Eviction Process

Author: Todd Christiansen | Category: Eviction Law

This applies to Minnesota Only. Many complicated issues have been simplified. It is neither professional nor legal advice. Get competent eviction help.

Who May Sign the Eviction Complaint?

  • Property owner or designated property manager
  • Attorney for property owner
  • Person entitled to possession of the property such as a bank or new owner
  • Agent designated by property owner (Agent must file a Power of Authority in Eviction Action with the court at the time of filing the Complaint), typically used by eviction services.

Filling out the Eviction Forms (Complaint):

  • A Complaint must be filed with the court stating:
    • Full name and date of birth of the tenant(s), unless not known
      • you must evict all residents by naming each adult resident whether or not named in the lease (use “John Doe” or “Jane Doe” if necessary)
      • you can not evict only the “bad” tenant, all parties on the lease must be on the eviction complaint
    • Full address (or other description if no address) of the premises of which the landlord seeks to recover
    • Facts which authorize recovery of possession, such as lease violations or non-payment of rent
    • Request for recovery (this is the legal request to get the property back)
  • The landlord must show compliance with Minn. Stat. § 504B.181 by:
    • Landlord must (1) disclose in writing to the tenant and (2) post in a conspicuous place on the premises the name and address of:
      • The person authorized to manage the premises, and
      • Landlord or agent authorized to accept service of process and receive and give receipt for notices and demands, OR
    • Tenant must have been aware of this information at least 30 days prior to filing the action (typically given to tenant on lease documents).
  • The landlord must pay the court filing fee.

Summons

  • The Summons is a written eviction issued by the court informing the defendant/tenant that a legal action has been filed and will be heard on a specific day.
  • The Summons must be served at least 7 days before the court date, and proof of service must be filed with the court within the time required.

Serving the Summons and Complaint

  • Without proper service upon the tenant, the court may throw out the case and the landlord may have to start over and pay all of the fees again.  I recommend you use a process server, which is a neutral third party, typically a legal courier company.
  • Personal service
    • Must be served by a person that is not a party to the eviction (Not Named)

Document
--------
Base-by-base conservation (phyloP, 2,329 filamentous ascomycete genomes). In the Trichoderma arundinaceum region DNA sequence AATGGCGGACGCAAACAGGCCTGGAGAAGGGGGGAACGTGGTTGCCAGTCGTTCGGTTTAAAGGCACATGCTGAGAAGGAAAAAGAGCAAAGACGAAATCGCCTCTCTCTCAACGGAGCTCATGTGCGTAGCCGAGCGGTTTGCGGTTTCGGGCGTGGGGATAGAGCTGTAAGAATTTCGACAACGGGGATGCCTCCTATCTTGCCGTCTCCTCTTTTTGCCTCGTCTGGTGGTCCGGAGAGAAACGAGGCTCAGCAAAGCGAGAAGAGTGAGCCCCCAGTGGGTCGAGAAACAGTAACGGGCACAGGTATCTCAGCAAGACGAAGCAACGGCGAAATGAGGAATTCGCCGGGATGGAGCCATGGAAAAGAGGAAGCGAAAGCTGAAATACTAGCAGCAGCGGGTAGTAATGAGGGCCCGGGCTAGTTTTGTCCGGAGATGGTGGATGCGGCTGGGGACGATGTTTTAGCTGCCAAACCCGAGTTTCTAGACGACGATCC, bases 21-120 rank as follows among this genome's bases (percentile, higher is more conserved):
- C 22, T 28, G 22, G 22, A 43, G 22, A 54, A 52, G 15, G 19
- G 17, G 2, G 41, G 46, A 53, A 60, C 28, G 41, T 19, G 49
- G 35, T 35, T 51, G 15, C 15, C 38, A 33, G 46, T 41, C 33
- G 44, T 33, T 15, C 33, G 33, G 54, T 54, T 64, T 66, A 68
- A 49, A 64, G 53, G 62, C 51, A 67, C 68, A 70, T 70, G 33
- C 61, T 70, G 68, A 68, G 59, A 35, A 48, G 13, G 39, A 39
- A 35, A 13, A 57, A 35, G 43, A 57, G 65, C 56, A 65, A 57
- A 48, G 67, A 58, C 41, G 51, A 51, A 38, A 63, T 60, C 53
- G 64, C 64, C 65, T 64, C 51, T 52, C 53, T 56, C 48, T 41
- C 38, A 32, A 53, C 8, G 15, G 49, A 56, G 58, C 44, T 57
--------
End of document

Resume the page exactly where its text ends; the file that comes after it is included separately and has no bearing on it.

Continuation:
• Can not be served on a Sunday or legal holiday
  • Substitute Service
    • If the tenant will not answer the door or can not be found, service may be made at the property to someone who lives there, who is of suitable age (typically 16+).
  • If the personal or substitute service was successful, the process server will file a  notarized document with the court called an Affidavit of Service.  This must be done within the time line specified in the complaint.
  • There are other ways to serve the complain and summons such as mail and post.
    • If the personal or substitute service was attempted on two different days with one of those days being after 6pm, but before 10pm, the summons and complaint can be posted to the door and mailed to the tenant at the last known address.  This process requires additional notarized Affidavit’s to be filed at the court to be considered done properly.

At the Eviction Hearing

  • It is the landlords responsibility (burden) to show that he is entitled to regain possession of the premises.  This hearing is NOT to recover any past due rent.  Proof must be shown by witnesses, statements, photographs or payment records.  Typically non-payment of rent can be validated by a monthly statement that is mailed to the tenant.
  • The tenant must be able to defend their actions in court.  A court appointed mediator may help the parties reach an agreement.  Some tenants may get free legal help from legal aid or other parties.

Eviction Notices

  • Most people think of the complaint as the eviction notice, but actually, if the landlord wins the case, he may be able to request a Writ of Recovery and Order to Vacate from the court.  There is an additional cost for this.  The county sheriff will then serve the eviction notice on the tenant, giving them 24 hours to vacate the premises or be removed by the sheriff.  Typically, if the tenant has children, the court will allow the tenant up to 7 days to find new housing.
  • If the tenant refuses to vacate the property within 24 hours, the landlord must schedule a move-out date with the sheriff.  At that time, the sheriff will remove the tenant, if necessary, and the landlord legally can lock the tenant out of their former unit, under penalty of trespassing.  The landlord may store the tenant’s personal property on the premises or use a licensed and bonded moving company to remove and store at another location.

Evicting your tenant is not difficult, but it requires that you follow all the legal rules to the letter, otherwise you may be required to start over.

One Response to “Eviction Process”

  1. Without proper service upon the tenant, the court may throw out the case and the landlord may have to start over and pay all of the fees again.